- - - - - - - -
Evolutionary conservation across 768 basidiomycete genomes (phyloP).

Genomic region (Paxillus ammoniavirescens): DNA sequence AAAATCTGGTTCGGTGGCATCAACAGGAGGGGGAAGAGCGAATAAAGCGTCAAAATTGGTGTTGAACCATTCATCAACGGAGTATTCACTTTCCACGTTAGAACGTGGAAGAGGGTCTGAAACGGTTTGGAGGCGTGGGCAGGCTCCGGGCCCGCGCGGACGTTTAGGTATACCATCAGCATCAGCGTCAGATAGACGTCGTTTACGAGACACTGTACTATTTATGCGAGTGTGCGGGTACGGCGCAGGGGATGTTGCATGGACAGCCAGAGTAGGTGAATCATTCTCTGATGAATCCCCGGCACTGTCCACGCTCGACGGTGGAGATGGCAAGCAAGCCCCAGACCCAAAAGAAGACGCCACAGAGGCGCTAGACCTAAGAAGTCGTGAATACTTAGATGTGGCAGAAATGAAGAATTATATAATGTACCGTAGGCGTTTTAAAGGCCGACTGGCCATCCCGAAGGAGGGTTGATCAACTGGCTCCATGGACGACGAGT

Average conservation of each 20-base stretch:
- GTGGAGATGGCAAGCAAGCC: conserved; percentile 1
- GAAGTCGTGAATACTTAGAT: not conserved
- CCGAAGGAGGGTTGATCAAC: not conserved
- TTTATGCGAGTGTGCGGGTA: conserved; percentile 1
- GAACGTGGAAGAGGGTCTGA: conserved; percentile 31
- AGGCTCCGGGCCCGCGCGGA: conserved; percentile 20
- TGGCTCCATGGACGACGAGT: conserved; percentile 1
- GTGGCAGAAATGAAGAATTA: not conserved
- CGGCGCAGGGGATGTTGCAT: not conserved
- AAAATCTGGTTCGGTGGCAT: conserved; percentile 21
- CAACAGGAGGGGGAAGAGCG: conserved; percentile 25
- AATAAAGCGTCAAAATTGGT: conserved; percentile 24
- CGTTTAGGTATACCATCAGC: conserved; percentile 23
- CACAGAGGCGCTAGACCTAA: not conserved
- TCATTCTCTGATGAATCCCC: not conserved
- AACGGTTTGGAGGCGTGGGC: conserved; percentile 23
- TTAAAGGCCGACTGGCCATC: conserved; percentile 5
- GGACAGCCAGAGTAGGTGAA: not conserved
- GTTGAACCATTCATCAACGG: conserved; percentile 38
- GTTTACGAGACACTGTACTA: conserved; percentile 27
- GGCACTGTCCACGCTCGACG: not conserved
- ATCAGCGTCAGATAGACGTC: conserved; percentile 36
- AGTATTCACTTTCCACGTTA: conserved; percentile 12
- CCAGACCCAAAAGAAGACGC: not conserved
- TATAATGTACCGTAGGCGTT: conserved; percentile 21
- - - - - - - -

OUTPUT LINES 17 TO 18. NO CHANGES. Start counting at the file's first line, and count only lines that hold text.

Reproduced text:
- CACAGAGGCGCTAGACCTAA: not conserved
- TCATTCTCTGATGAATCCCC: not conserved